The Hucksters

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The Hucksters

In The Hucksters, Jack Conway’s gloriously nasty 1947 adaptation of Frederic Wakeman’s ad-world exposé, Clark Gable stars as a man without a past. In that respect, he’d resemble the protagonist of Mad Men even if he weren’t an adman and World War II veteran played by Gable, the endlessly handsome, charming Don Draper of the ’30s and ’40s. Like Mad Men’s equally charming antihero, his existential identity is as a huckster. His gift is the art of the sale: He is one of the field’s uncontested masters.

Gable returns from World War II with just over 50 bucks in his pocket, plenty of savvy and guile, and aspirations to rise to the top of the advertising world in a hurry. Gable’s moxie and hustle quickly win over his alternately dyspeptic and boozy boss (Adolphe Menjou) and the imposing Sydney Greenstreet. As the corpulent, demanding, exquisitely vulgar head of a powerful client, Greenstreet is less a flesh-and-blood human being than the sentient black heart of capitalism (think Ned Beatty in Network). Can Gable win over the Jabba The Hutt-like Greenstreet without losing the affections of classy war widow Deborah Kerr? Or will success spoil this charming cad?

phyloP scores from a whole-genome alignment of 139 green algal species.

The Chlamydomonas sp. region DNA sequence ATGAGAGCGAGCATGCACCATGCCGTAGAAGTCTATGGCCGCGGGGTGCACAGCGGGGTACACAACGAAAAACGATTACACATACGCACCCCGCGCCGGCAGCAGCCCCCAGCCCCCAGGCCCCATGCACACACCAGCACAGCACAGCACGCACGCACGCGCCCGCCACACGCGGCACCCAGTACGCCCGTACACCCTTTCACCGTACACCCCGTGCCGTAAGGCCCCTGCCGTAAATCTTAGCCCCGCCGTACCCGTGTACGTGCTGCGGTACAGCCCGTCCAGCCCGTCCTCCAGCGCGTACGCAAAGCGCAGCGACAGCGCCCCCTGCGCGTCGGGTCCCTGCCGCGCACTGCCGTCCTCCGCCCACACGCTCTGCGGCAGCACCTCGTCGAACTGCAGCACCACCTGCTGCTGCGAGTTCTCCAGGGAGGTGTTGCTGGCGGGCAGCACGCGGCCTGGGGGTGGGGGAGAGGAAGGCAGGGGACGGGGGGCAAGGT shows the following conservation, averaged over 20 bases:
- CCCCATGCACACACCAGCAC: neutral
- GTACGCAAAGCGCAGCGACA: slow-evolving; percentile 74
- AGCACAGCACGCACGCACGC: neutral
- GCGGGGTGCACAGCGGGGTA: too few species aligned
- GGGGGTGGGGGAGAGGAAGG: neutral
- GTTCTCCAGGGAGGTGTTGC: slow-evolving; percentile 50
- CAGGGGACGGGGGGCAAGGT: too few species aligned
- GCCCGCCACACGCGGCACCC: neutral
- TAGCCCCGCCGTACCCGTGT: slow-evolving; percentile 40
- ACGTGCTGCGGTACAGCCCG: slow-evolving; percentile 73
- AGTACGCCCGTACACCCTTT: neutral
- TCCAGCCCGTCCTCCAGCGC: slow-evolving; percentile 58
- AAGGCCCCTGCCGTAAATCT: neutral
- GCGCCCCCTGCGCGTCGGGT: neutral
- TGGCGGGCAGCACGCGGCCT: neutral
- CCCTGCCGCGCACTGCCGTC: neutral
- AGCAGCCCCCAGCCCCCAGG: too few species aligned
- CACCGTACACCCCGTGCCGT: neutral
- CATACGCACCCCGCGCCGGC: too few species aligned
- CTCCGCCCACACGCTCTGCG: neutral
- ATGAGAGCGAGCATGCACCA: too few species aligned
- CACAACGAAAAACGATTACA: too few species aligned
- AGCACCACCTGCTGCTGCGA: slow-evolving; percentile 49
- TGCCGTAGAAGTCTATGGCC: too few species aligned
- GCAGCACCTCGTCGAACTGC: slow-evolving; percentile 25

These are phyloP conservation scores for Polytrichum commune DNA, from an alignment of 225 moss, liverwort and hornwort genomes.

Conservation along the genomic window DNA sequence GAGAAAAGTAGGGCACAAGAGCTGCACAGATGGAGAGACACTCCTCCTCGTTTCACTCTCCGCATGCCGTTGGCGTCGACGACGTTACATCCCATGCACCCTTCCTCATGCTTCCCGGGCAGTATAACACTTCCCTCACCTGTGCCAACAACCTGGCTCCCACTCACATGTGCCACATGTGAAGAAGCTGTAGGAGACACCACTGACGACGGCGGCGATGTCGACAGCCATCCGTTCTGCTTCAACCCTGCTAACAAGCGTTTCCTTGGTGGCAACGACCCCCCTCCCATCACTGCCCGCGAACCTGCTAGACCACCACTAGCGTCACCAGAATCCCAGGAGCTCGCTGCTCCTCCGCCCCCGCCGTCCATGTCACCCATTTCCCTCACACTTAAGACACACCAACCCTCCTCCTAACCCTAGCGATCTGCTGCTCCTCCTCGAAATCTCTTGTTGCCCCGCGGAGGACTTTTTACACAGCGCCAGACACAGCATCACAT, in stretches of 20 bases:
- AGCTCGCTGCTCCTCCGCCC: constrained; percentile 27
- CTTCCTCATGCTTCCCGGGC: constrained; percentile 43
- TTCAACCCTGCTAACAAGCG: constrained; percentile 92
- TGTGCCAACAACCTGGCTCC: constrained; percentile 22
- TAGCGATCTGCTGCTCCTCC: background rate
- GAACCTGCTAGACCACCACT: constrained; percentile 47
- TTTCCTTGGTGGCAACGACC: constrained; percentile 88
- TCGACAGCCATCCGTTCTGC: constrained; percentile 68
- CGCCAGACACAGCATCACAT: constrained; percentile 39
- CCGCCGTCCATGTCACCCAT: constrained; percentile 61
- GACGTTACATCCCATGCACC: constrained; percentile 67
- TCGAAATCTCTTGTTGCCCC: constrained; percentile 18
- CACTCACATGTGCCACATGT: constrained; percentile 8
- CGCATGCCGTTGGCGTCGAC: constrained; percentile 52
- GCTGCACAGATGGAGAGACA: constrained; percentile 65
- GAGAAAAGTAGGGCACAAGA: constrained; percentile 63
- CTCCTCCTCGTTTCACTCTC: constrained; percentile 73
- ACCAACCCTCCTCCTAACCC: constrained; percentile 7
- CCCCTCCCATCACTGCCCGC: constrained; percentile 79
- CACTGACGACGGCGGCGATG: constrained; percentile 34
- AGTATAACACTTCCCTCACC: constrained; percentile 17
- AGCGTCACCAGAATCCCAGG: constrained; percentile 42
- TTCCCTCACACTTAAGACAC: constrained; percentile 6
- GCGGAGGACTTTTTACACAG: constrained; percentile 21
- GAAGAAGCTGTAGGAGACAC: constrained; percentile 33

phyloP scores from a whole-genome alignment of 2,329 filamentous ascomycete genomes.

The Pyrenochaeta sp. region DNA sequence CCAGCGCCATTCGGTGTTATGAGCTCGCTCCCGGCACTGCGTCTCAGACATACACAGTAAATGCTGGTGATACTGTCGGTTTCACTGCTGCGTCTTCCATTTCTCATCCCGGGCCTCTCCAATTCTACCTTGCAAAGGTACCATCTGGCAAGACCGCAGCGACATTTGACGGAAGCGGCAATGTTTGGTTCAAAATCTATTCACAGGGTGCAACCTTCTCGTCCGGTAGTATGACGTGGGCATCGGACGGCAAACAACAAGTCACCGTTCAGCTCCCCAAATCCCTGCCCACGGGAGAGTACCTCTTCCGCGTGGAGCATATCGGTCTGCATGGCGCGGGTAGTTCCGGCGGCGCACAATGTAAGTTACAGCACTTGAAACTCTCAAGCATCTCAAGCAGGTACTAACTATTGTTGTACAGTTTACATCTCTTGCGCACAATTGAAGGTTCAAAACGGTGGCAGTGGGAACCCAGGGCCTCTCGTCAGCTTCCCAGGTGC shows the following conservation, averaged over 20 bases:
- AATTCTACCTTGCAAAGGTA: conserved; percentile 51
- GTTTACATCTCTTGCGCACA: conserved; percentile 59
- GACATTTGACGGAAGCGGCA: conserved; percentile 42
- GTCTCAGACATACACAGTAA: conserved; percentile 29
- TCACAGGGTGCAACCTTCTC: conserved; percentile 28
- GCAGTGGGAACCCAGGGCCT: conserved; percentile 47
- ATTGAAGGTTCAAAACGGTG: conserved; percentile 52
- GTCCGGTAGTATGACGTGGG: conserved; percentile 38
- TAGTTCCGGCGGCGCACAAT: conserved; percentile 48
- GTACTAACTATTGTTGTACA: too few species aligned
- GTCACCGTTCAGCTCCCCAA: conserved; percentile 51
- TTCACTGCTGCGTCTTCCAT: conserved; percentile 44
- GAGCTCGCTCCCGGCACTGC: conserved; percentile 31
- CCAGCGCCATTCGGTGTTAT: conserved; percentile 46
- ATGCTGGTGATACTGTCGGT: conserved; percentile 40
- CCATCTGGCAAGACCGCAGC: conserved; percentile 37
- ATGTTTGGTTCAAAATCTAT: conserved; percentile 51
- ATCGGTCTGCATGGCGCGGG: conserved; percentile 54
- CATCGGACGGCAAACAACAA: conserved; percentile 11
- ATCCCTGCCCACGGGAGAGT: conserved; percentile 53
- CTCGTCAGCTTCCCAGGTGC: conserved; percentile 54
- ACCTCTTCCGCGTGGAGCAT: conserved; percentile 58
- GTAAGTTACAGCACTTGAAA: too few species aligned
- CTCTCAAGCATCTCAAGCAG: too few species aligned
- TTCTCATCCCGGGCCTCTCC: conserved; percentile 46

Though toned down from the novel, which was based on a magazine article about entertainment powerhouse MCA’s near-monopoly over much of the ad and entertainment business, The Hucksters is nevertheless surprisingly racy and cynical for its time. Gable’s bedroom eyes are a flagrant rebuke to the puritanical dictates of the rigid Hays Code, while Ava Gardner radiates sex, sass, and smarts in equal measure as one of the only women in the world who can make Deborah Kerr seem less attractive and glamorous by comparison. But The Hucksters belongs to Gable, who is so innately charming that he doesn’t have to open his mouth to seduce; he can convey the obscene and sensual via a playful wink, a lascivious stare, and rakish body language. Commercially, The Hucksters can only benefit from its obvious parallels to Mad Men, but a film this funny, charming, and smart sells itself.

Key features: A trailer.

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